We examine the vertical profiles of moved oil volume and oil viscosity in the monitoring well of a steam injection pilot project. The oil volume and viscosity were assessed with petrophysical logs during the drilling of a monitoring well located near the centre producer of the producers-injectors pattern.

Prior to drilling the monitoring well, steam was injected for several months at the bottom of the sandstone heavy oil reservoir to increase the oil temperature and decrease its viscosity. As the monitoring well was drilled, water filtrate from the drilling fluid displaced a fraction of the reservoir oil proportional to the effectiveness of the steam flood; within the zones of elevated reservoir temperature, the oil viscosity was reduced and the mud filtrate invasion deeper.

As the reservoir oil is viscous, the displacement induced by the water filtrate is small – the filtrate invasion is shallow. Monitoring this displacement therefore requires log measurements with a small depth of investigation, even smaller than the flushed zone resistivity Rxo from a micro-laterolog. In this work, we evaluate the moved oil volume and the viscosity of the reservoir oil from the combination of magnetic resonance porosity, T2 relaxation time and D diffusion constant, and of water-filled dielectric porosity at 2 depths of investigation.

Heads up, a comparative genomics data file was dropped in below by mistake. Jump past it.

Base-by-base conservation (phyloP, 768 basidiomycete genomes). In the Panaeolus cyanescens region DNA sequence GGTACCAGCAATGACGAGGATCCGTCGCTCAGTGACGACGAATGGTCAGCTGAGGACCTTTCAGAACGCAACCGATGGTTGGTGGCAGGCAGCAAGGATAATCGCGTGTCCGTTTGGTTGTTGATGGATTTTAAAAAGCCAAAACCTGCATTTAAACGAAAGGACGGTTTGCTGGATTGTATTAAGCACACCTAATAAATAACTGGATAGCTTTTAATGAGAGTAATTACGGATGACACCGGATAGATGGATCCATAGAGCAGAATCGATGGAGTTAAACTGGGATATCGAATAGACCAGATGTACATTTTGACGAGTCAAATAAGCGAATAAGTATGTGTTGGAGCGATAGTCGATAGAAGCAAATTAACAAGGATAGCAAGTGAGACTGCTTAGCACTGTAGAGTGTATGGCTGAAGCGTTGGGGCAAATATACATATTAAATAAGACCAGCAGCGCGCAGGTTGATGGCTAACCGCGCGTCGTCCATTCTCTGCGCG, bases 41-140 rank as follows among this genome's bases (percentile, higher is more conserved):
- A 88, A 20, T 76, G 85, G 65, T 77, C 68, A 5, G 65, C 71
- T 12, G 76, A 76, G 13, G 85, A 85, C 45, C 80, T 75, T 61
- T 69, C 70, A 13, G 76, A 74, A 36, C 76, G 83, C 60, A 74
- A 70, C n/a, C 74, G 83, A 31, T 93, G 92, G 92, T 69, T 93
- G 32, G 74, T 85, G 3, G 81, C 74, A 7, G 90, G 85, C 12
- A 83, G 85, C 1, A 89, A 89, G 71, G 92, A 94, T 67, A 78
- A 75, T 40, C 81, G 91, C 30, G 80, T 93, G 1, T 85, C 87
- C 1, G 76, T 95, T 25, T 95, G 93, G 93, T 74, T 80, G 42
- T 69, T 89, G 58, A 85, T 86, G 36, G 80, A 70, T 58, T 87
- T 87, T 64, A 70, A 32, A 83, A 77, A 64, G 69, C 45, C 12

The water volume deep into the reservoir is compared to the NMR free fluid volume and to the deep and shallow dielectric water-filled porosities to identify the zones and calculate the volumes of oil displaced by filtrate. The NMR station measurements of T2 relaxation time and D diffusion constant provide a direct evaluation of reservoir oil and water volumes as well as an estimate of the in-situ oil viscosity after steam flood.

The profiles of fluids volumes after filtrate invasion confirm the effective vertical extent of the steam flood at the monitoring well and also provide a proxy to the residual oil volume under dynamic reservoir conditions. These volumes, controlled by the heavy oil shallow displacement by filtrate are only observable and measureable from the NMR and dielectric dispersion logs.

This method, applied for the first time in an offshore steam injection pilot, is applicable in the open hole conditions of drilling the monitoring well. However, derivatives of this method can be applied in cased hole – NMR logs have been recently acquired in radio-transparent glass-reinforced epoxy casing with suitable temperature rating for steam injection.

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